Choose Life!

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Choose life so that you may live! It would seem logical to our reason and perfectly proper to our emotional life to say yes to this exclamation. It seems so utterly reasonable that one wonders why it would have to be suggested to a reasonable mind. But the suggestion needed to be made 3,000 years ago, just as it still needs to be made today. Why is that? Why would rational and reasonable minds not get that idea naturally? Well, once again, we run hard up against the only two things that can prove to be a roadblocks to reason: the ego, and the human will. Let us look at the verse first:

ʺSee, I have today set before you life and good, death and evil. If you obey the commandments of the Lord, your God, which I am giving you today, loving the Lord , your God and walking in his ways, and keeping his commandments, statutes and ordinances, you will live and grow numerous, and the Lord, your God, will bless you in the land you are entering to possess…If not, you will certainly perish…ʺ (Deuteronomy 30: 15-18)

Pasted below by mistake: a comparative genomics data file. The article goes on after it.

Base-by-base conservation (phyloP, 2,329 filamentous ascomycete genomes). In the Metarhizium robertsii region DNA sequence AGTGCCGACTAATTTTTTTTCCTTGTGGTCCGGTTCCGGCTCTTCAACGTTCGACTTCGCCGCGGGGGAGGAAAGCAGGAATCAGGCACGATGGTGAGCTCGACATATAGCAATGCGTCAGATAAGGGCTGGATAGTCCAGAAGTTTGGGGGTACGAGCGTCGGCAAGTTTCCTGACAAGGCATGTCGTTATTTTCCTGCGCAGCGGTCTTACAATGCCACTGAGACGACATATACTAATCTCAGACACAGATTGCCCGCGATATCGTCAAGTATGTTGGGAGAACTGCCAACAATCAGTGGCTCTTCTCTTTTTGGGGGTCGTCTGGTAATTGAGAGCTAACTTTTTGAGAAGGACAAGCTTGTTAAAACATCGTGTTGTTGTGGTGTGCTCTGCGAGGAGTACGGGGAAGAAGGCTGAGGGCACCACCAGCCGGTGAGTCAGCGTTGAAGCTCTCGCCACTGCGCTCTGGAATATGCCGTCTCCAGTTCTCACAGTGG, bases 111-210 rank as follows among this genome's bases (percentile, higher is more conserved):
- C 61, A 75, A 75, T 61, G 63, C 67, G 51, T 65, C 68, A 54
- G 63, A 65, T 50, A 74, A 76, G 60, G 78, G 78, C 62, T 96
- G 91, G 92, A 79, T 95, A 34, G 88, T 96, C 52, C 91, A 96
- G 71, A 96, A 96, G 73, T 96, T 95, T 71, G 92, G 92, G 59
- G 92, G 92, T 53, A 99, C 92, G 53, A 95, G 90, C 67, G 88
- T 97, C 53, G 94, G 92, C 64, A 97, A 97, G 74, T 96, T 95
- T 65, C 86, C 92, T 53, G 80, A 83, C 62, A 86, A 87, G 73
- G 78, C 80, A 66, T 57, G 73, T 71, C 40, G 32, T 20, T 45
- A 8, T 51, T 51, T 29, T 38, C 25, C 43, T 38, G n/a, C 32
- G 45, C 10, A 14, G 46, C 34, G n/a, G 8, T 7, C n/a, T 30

There it is. There is the problem for the modern relativist and utilitarian thinker. ʺThere is no particular problem with the idea of choosing life and good over death and evil,ʺ they would say, ʺBut who determines what is life and good, what is death and evil?ʺ In our time, those who consider themselves to have ʺgrown beyondʺ the perceived oppression of religion, who claim to be men and women of ʺreasonʺ and science, the answers to these questions are fluid, fungible, and determined only by the individual’s present circumstances, or emotional state, or rationale. The idea that some ‘God’ has imposed some absolute sense of life and goodness, of death and, of all things, evil; and that that same ‘God’ has given the means to all human beings to understand these differences; and that that ‘God’ has also given each individual the right and the power to choose between them; and that this same ‘God’ has imposed particular, universal, and natural consequences to each choice, is brushed off as merely myth, and antiquated ‘hoohah.’ To those who have, in essence, assumed to the individual ego, the divine authority to determine what is defined as life and good, death and evil, such statements are considered to be the product of an out-of-date, oppressive institution, or are argued to be unjust limits to human freedom. The unseen irony, of course, is that the natural consequences of this hubris are everywhere around us.